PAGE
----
The itinerary may not one a lot of people would probably take – it skips Salzburg and Vienna (been to both on previous trips) and includes places like Graz that most people haven’t even heard of, but it served my purposes – to see some places I’ve missed on previous trips like Bratislava, and several UNESCO sites (Hallstatt, Graz, Wachu Valley, Bamberg, Regensburg) and my husband’s desire to check out a lot of Bavarian beer (he’s a home brewer/beer snob). It included:
Munich 3 nights, Hallstatt 1, Graz 3, Bratislava 3, Wachu Valley 2, Nurnberg 3 (day trips to Bamberg & Regensberg), Rothenburg o.d. Taber 1, Heidelburg 2.
Turns out a lot of travel forum folks were right about three nights in Graz and Bratislava being too much (could have cut a day from each). But I was right about the one nighters. Hallstatt was hugely crowded with tour groups during the day, but was almost deserted evening and early morning. Pretty much the same with Rothenburg.
We did all our traveling by TRAIN The first one I booked on bahn.de, the official German train website. It was easy to use, but Capital One Visa did not like it at all and refused all subsequent attempts, so I ended up booking all the rest on “thetrainline.eu” which had the exact same schedules and prices as the German and Austrian sites. The only problems we had with regards to trains were some very short connection times. The main screen you get when searching (on any of the sites) showed departure and arrival times and how many connections there were, but to see details such as how long you had for the connection, you had to go to another screen, which I didn’t do as I ‘assumed’ if they were booking a journey from point A to point B, it would be a ‘doable’ connection. Sometimes they were only 3 or 4 minutes long meaning we had a few stressful moments. Although I don’t think any of the trains we took were totally full (so you could have purchased them on the day of travel) it did save considerably financially. In one case I checked the price of the €19.90 tickets we had and the price if we bought them that day would have been €49.90.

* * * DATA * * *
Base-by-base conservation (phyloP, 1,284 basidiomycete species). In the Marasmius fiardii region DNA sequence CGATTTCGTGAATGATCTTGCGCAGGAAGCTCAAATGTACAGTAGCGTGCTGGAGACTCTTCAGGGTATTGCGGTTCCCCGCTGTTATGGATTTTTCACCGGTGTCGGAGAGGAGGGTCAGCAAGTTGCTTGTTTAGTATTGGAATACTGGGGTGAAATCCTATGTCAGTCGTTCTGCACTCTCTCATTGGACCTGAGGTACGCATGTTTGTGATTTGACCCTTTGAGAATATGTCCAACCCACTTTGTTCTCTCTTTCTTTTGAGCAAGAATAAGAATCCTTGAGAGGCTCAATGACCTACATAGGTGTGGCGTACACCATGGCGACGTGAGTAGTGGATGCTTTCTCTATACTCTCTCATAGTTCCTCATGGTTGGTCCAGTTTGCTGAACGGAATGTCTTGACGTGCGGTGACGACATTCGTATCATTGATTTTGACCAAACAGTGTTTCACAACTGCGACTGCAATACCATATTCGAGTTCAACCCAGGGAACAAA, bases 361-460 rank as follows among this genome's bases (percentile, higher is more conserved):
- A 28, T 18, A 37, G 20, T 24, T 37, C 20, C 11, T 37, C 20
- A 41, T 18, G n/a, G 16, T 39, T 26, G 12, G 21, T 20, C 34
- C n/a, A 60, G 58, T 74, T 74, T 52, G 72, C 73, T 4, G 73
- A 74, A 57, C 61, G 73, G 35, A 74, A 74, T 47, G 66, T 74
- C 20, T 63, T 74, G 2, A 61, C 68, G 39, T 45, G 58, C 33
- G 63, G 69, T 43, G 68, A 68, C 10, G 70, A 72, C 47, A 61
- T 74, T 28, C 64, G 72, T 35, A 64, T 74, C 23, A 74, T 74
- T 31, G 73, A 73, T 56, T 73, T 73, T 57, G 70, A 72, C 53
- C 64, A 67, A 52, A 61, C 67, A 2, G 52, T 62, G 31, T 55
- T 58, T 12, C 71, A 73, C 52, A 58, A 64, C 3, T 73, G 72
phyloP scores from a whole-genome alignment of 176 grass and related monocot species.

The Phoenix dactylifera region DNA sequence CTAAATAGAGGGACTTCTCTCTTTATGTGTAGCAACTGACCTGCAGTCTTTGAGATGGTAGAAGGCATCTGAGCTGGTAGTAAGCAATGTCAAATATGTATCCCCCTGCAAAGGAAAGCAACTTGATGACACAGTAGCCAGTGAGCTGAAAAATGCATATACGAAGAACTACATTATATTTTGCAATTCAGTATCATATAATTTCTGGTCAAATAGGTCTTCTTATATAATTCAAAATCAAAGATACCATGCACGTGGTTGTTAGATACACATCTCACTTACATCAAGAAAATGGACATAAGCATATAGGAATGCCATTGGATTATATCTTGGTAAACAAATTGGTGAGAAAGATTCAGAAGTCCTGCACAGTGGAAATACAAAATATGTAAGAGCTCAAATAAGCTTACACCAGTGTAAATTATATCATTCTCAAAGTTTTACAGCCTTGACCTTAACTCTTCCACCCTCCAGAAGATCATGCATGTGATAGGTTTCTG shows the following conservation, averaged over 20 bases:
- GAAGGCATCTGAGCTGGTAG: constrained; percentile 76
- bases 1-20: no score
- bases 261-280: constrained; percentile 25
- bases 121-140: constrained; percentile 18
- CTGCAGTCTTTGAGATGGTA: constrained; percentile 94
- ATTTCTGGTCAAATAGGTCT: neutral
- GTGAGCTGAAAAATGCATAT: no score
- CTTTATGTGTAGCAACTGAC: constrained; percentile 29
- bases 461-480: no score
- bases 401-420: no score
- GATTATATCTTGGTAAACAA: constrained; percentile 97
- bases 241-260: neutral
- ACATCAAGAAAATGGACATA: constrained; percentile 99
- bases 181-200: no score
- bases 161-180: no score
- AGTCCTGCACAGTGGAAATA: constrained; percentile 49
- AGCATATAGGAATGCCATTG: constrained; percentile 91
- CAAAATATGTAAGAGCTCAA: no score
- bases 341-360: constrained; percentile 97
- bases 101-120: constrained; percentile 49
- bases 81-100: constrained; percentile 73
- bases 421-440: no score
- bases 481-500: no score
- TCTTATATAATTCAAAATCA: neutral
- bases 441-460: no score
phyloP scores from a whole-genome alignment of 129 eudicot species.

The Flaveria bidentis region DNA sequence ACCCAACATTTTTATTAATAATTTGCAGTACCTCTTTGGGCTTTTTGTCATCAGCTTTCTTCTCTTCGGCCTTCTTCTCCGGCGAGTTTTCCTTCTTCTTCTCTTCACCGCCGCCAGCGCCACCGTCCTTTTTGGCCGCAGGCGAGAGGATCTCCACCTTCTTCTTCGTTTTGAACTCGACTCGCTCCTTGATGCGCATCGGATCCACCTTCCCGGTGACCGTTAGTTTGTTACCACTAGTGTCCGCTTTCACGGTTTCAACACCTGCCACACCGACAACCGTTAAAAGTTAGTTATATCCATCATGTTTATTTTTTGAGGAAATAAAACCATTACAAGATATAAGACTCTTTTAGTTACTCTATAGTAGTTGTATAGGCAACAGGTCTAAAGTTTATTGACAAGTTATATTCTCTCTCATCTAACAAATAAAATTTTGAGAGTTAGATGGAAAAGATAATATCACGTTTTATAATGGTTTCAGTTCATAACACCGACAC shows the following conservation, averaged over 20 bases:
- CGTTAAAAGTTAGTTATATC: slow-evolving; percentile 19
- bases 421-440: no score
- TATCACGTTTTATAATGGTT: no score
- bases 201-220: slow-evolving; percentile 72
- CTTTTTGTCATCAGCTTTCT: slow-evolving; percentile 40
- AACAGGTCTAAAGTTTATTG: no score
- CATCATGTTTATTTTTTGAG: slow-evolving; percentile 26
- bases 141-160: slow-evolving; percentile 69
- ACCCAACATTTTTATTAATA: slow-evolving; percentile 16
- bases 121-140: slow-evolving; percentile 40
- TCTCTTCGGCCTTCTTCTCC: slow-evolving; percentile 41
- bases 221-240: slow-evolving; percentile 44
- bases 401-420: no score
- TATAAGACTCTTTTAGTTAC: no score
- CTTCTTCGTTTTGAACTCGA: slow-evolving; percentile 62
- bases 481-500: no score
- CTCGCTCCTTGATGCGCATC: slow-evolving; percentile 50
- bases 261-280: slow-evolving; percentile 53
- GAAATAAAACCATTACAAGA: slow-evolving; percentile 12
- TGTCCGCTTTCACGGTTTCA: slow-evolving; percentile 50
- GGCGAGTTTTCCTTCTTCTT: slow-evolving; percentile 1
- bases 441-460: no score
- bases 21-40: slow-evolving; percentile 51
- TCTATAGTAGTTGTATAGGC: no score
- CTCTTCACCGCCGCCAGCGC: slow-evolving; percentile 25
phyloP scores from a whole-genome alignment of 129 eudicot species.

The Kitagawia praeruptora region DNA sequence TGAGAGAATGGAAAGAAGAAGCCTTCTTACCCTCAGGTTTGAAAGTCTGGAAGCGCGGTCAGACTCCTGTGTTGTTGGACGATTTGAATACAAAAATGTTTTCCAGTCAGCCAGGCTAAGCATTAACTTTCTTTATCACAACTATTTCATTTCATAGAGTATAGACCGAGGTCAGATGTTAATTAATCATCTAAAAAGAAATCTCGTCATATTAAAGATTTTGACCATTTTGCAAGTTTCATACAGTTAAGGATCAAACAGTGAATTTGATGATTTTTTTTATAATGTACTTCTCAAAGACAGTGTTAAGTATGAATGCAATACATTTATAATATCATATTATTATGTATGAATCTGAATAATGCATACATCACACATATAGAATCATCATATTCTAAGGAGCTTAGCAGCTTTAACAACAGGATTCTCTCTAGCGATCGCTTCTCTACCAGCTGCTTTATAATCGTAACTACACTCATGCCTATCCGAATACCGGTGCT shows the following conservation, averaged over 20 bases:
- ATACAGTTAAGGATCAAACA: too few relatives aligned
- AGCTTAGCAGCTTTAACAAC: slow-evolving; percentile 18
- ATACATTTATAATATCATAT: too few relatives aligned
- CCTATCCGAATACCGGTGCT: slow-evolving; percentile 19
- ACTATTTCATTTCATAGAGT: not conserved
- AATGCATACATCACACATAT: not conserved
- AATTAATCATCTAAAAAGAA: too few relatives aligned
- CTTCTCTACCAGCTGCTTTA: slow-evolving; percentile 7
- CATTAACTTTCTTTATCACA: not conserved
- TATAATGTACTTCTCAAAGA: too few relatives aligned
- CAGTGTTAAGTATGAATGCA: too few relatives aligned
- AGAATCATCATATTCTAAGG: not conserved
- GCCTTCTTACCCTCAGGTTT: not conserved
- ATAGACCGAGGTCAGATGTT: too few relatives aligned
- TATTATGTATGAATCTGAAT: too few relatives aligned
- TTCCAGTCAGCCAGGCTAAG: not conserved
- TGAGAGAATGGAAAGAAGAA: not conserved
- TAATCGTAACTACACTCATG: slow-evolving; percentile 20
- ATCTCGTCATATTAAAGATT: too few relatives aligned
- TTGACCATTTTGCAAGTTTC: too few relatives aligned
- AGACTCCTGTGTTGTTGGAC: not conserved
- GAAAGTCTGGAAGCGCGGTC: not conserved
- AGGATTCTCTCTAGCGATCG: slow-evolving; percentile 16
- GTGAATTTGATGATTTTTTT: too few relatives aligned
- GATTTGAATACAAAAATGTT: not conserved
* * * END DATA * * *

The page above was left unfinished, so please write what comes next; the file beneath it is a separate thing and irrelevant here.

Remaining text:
Days 1-3: We arrived in Munich around noon after our flight from Boston, via Dublin. Hotel Buddy – Uber modern. Check in on the ground floor kiosk or go up to the 2nd floor where there is another kiosk but also a nice lady to help you. The comfortable queen size bed is up against the wall but other wise fine. No closet or dresser but enough space for the two bags and surfaces to put stuff. Bathroom very modern, great rain shower, everything extremely new and clean. Could use a few hooks on the walls. AC, TV and fast wi-fi all worked great. The ‘free’ Buddy breakfast – I guess it was ‘worth the money’ - includes some cheap pastry and apples, vending machine has so-so cappuccino for €2. They set it out at 6:30 am, there may or may not be any left when you get up. €112 double (including the €10 extra for the ‘larger’ size room.)
Location is great, 5 minutes from the train station and one-minute from Karlz-platz, underneath which is a huge underground shopping center/food court. Escalators go down to it so it serves as a passage to go under the relatively busy Sonnen-strasse (one of which comes up almost directly in front of Hotel Buddy). Food options include Mexican, Indian, Thai, Kebab, Pasta, ‘traditional German (ham, schnitzel, etc.), sausage and fries, and numerous salad/sandwiches. One of the best-preserved city gates, (Karls-tor) is on Karlzplatz, through which is pedestrian street into town.